Is Alcoholics Anonymous a Cult?

An Old Question Revisited

 

© L. Allen Ragels

All Rights Reserved

 

 

The “alcoholism cult.” That’s what Sheldon Bacon, for many years the director of the Rutgers Center for Alcohol Studies, called overly avid supporters of Alcoholics Anonymous.[1]


Alcoholics Anonymous – AA as it is generally known – was started in the 1930s as a spinoff from the Oxford Group, a religious movement whose ideas were sometimes alleged to help chronic drinkers. With the aid and approval of key members of the power elite such as John D. Rockefeller, Jr., AA grew from an obscure idea to what many have come to regard as a national treasure: society’s premier (practically only) way of treating alcohol, drug, and related addiction problems. By now, AA certainly must have more than a million members, with groups organized in virtually every city, town, and village, along with numerous foreign countries.  Moreover, AA’s core doctrine, the famous Twelve Steps, has been adopted by hundreds of parallel organizations with programs that address problems such as gambling, overeating, emotional troubles, and related family issues. Without question, AA and the Twelve Steps are among America’s most well known and revered institutions.

Nonetheless, assertions that AA may be a cult have been present from practically the beginning. Bacon’s chiding dates from the 1940s. By the 1960s, harsher evaluations had emerged. Evaluations that were absolutely meant to be taken quite seriously and literally. “Why has AA become a cult that many men and women reverently call ‘the greatest movement since the birth of Christianity’?” AA critic Arthur Cain asked in 1963.[2] “AA has become a dogmatic cult whose chapters too often turn sobriety into slavery to AA,” he alleged a year later.[3]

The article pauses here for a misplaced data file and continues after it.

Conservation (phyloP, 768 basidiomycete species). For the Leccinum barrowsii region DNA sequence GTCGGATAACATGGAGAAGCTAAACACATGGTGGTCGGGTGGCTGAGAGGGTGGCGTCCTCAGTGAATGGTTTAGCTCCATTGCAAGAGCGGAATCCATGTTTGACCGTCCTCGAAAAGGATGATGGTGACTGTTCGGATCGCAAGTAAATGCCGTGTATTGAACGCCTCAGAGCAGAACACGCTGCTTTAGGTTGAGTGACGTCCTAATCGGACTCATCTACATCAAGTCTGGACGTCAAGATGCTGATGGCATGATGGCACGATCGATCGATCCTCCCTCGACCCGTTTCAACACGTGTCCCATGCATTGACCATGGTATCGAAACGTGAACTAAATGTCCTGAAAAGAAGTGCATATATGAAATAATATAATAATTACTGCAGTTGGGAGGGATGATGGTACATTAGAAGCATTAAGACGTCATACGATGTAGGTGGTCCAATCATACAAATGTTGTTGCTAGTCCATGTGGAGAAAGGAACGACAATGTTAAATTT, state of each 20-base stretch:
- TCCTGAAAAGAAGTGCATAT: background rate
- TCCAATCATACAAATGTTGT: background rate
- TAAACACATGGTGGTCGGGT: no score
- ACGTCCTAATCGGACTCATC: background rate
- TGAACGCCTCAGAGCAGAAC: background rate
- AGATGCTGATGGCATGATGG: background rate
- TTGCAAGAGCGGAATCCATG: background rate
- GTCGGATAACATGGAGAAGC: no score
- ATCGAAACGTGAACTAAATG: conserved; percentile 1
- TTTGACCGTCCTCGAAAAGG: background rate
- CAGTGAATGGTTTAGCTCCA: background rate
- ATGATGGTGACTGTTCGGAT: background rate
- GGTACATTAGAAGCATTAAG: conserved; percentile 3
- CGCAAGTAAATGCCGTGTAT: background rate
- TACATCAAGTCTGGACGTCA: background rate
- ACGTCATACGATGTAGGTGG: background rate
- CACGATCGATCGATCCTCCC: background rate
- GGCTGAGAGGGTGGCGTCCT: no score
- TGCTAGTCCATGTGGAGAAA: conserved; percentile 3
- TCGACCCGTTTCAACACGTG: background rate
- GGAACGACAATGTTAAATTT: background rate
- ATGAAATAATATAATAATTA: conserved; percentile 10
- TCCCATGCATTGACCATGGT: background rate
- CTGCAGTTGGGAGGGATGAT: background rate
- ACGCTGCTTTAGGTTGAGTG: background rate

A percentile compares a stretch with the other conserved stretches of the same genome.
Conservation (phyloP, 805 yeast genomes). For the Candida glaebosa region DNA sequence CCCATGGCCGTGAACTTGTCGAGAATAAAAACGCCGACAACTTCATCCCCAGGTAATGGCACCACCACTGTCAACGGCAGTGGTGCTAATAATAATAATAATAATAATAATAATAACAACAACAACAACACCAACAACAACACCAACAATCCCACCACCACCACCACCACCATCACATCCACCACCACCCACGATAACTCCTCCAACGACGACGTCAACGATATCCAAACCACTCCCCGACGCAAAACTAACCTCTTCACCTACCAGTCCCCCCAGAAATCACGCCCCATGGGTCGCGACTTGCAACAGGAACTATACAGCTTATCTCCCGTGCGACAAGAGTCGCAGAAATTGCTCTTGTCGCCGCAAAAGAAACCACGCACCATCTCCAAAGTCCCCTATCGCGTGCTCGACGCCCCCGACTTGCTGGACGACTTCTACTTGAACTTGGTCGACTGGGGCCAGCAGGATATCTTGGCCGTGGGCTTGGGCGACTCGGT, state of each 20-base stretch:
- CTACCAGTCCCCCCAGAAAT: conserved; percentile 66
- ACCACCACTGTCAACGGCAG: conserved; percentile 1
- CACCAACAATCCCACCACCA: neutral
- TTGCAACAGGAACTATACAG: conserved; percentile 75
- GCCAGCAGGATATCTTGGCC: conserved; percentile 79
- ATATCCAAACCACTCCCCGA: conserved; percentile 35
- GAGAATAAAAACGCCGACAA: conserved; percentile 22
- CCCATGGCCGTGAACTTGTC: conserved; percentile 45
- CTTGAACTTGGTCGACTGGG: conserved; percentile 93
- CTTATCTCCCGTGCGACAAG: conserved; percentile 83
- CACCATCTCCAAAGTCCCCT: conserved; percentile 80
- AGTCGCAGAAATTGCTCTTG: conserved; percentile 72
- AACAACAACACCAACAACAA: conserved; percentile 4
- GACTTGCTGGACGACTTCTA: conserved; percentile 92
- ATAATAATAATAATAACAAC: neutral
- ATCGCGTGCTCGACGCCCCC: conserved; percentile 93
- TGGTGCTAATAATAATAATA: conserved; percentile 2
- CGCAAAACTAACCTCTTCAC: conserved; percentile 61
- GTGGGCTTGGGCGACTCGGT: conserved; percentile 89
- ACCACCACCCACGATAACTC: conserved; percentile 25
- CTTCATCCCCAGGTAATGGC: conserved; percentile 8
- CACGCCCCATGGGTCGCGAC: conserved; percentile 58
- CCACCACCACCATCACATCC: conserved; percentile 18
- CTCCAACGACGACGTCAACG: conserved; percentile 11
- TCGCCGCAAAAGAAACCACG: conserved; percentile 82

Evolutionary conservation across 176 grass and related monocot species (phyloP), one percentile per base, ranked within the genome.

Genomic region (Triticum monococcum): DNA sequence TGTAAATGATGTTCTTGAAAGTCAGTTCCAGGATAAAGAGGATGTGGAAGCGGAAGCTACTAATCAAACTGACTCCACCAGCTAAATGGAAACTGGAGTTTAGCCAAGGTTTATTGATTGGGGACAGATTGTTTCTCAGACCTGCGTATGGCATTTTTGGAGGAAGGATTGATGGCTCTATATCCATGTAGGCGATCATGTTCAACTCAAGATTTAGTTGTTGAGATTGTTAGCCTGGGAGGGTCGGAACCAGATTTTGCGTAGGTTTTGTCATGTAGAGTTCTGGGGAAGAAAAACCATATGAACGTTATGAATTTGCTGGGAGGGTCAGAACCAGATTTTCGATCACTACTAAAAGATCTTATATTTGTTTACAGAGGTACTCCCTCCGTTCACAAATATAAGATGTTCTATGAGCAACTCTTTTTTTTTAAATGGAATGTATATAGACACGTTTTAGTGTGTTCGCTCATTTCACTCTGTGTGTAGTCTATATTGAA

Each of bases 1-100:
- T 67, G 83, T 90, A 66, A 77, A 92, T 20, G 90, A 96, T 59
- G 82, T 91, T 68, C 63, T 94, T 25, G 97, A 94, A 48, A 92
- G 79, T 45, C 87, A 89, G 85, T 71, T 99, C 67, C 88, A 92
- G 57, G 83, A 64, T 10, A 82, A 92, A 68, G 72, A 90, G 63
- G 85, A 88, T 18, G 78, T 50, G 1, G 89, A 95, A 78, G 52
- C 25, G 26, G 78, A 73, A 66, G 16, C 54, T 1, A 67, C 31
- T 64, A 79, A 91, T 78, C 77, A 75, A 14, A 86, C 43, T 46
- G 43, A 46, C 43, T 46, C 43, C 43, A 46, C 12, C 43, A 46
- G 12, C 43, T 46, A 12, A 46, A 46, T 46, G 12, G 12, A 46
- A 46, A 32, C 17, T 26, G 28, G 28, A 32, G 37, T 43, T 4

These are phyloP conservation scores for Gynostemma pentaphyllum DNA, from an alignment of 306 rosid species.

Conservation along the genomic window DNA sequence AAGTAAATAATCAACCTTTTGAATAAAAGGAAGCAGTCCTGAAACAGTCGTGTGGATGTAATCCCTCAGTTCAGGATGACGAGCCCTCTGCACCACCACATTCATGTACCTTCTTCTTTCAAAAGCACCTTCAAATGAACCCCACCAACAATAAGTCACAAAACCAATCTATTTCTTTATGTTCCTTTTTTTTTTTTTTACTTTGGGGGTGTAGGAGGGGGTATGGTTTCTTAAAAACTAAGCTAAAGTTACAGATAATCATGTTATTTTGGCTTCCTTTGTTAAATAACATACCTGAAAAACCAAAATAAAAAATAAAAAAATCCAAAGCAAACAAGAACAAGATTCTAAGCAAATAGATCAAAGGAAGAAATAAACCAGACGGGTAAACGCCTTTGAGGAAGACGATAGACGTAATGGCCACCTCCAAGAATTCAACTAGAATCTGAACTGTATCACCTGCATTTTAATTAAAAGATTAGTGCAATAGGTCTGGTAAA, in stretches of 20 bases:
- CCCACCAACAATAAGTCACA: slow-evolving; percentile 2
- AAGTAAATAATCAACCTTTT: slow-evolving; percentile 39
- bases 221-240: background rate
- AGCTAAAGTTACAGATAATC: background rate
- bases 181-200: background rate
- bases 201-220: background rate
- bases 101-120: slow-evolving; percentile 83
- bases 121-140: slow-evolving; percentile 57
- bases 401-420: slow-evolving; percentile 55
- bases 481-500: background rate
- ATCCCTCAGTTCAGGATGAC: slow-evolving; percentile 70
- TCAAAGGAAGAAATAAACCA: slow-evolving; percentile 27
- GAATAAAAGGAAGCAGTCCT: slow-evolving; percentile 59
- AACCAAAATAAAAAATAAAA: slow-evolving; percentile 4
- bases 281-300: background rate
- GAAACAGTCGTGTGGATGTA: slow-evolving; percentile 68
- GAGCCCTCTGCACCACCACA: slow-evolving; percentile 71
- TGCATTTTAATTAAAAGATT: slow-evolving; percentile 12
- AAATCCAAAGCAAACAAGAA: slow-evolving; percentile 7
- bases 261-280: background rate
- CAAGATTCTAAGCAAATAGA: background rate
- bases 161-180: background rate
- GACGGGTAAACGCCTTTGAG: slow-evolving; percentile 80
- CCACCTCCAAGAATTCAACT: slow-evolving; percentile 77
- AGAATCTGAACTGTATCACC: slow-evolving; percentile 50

Cult or What?

Cain, a writer and psychologist whose skirmishes with AA were documented in national magazines such as Harper’s and the Saturday Evening Post, was perhaps the loudest, but not necessarily the first, to notice AA’s resemblance to an organized cult. “We are struck by the sect or cult-like aspects of AA,” alcohologists Morris E. Chafetz and Harold W. Demone, Jr. observed in 1962. “This is true in terms of its history, structure, and the charisma surrounding its leader, Bill W[ilson].”[4] Furthermore, Chafetz and Demone asserted that: “In our opinion AA is really not interested in alcoholics in general, but only as they relate to AA itself.”[5]


Nor were Chafetz and Demone indisputably the first to take AA’s cult-like characteristics seriously. Nearly two decades earlier, in 1944, sociologist Robert Freed Bales noted “potentially disturbing structural features of Alcoholics Anonymous.”[6] Features that, in the opinion of some, might suggest a cult mentality. Foreshadowing Chafetz and Demone, Bales found that AA had little appreciation for its individual members: “it mattered little just who thought the thoughts, felt the sentiments, and performed the functions characteristic of the [group’s] structure,” he noted, “as long as somebody did.”[7] The very perceptive Bales also saw how the charismatic quality of the Program would be retained beyond the inevitable passing of its founders. More than a quarter of a century before the death of Wilson, AA’s last surviving cofounder, Bales observed that, “the ‘magic’ has been transferred to ‘The Book,’ Alcoholics Anonymous, apparently with a considerable degree of success.”[8]


In 1964, AA again faced the charge that it harbored covert cult-like attitudes when Jerome Ellison, writing for The Nation magazine, reiterated Cain’s analyses: “Arthur H. Cain pointed out [AA’s] tendencies toward cultism and narrow orthodoxy that limited the fellowship’s therapeutic effectiveness.”[9] Ellison also quoted from letters to the editor inspired by the Cain critique: “The fanatics who prevail in some groups seem bent on making AA into a hostile, fundamentalist religion,” one letter writer avowed.[10]